Review: Started Early, Took My Dog by Kate Atkinson
Doubleday, €21.95, Hardback
First it's confession time. I've loved Kate Atkinson's novels for a long time. Fifteen years to be exact, after I discovered her debut, Behind the Scenes at the Museum. Since then, I've eagerly anticipated each new release and I was really looking forward to savouring her latest work, Started Early, Took My Dog
From the opening pages of Behind the Scenes at the Museum, I was hooked. It was narrated by all-seeing 17-year-old Ruby Lennox who fantasised about her own funeral and drew the reader into the past to uncover the unusual history of her family.
I wasn't alone in my admiration. Kate Atkinson's debut beat off strong competition from Salman Rushdie's The Moor's Last Sigh to win the Whitbread Book of the Year award in 1995.
Her next two novels, the beautifully written Emotionally Weird and the imaginative Human Croquet, dealt with similar material, and while I enjoyed them, that initial excitement had dissipated.
But after her collection of short stories, Not the End of the World, Atkinson changed tack, and turned her pen to crime fiction in the wonderful Case Histories. Enter Jackson Brodie, the former police inspector turned private investigator, who has spent a lifetime hunting down "lost girls", driven by the murder of his teenage sister in the '60s.
Literary snobs may not have appreciated the change of direction, but Atkinson proved that she knew just how to weave an intriguing plot around inspired writing. She is concerned with just how our pasts affect our future and how some of the choices we make have long-lasting implications in our lives.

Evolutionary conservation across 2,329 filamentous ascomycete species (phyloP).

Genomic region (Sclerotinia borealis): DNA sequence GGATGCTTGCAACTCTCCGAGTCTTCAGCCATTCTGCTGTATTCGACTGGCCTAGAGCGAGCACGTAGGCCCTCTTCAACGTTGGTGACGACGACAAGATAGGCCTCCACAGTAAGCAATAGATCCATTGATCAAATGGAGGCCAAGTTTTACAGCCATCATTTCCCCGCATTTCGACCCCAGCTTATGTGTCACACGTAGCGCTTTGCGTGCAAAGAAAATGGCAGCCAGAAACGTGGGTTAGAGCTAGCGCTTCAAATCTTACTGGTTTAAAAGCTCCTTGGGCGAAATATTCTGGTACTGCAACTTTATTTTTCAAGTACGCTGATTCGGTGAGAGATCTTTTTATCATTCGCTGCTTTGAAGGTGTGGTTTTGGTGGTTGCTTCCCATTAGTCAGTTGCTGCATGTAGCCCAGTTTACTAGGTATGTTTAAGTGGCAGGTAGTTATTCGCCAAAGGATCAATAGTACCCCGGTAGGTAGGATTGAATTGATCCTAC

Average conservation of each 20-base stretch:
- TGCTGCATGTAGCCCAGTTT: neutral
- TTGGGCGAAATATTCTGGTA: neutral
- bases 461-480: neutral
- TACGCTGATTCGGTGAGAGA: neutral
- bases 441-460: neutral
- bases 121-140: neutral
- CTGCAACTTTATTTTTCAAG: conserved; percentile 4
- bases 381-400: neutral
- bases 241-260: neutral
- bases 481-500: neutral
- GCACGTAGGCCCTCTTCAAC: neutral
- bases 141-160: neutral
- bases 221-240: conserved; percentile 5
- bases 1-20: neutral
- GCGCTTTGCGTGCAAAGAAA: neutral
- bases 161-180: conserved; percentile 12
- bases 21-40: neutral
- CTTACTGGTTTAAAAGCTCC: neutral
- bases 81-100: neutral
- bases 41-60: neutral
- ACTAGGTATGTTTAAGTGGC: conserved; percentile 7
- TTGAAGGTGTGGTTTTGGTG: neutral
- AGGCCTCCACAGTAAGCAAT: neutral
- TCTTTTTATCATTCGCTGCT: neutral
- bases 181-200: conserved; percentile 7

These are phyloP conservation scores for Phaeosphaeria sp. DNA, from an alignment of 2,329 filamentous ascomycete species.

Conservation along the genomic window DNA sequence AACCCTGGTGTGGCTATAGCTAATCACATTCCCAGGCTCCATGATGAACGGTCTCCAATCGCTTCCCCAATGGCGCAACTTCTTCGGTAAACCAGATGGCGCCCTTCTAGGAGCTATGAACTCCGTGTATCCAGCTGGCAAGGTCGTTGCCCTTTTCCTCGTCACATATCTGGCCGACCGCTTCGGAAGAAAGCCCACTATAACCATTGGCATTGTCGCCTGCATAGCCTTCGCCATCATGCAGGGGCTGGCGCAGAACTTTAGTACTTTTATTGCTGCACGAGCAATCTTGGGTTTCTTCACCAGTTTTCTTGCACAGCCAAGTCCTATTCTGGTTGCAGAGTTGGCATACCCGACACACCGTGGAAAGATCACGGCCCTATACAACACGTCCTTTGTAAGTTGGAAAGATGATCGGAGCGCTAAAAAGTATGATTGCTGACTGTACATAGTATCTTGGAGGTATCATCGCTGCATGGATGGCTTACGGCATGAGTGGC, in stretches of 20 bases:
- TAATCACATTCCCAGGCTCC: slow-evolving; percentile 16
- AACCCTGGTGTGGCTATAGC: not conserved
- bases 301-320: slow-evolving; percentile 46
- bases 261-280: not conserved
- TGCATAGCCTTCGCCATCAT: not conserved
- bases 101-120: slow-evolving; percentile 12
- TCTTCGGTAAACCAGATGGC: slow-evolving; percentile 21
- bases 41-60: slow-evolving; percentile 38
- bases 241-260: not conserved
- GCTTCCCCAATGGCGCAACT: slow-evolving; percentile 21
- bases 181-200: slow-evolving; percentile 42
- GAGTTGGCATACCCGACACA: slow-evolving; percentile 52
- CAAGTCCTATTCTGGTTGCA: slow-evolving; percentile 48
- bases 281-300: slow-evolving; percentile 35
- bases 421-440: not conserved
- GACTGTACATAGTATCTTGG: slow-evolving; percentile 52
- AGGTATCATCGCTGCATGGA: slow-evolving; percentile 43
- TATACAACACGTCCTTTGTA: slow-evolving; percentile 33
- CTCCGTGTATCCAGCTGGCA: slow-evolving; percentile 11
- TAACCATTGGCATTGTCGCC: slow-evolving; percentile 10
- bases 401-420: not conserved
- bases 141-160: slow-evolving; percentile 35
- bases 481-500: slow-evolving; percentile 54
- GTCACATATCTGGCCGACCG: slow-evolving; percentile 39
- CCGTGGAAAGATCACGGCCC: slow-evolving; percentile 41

Boasting an unconventional plot, Case Histories is multi-layered and compelling. It illustrates vividly just how random violence and lust can destroy lives, but also how love and kindness can put them together again.
She followed this with the equally captivating One Good Turn, and When Will There Be Good News.
Both featured the complicated Jackson, were packed full of coincidence as characters' lives overlap and intersect and both entranced this reader.
Although Atkinson's heavy use of coincidence should be off-putting, such is the quality of her storytelling and writing that it simply doesn't matter.
There's lots of drama and unexpected twists in her tales. And the ending to When Will There Be Good News, a mix of joy and bleakness, left me eagerly anticipating her next novel.
But although Atkinson continues to weave her magic, it seems a little dimmed compared to the brilliance of Brodie's earlier adventures.
Started Early, Took My Dog links crimes committed in the '70s to questions being asked in the present day, and opens as WPC Tracy Waterhouse begins her career.
Back then, it was always the children who had got to her. Now she's working as a security chief in a suburban shopping centre. In a moment of madness, she makes a decision that sends her life spinning out of control and leads her to collide with Brodie who is on a mission of his own.
Atkinson has set the bar so high that although this is not a triumph of her career, it's still an engrossing read by any standards.
One that kept me up late at night to discover what would happen next. One to savour.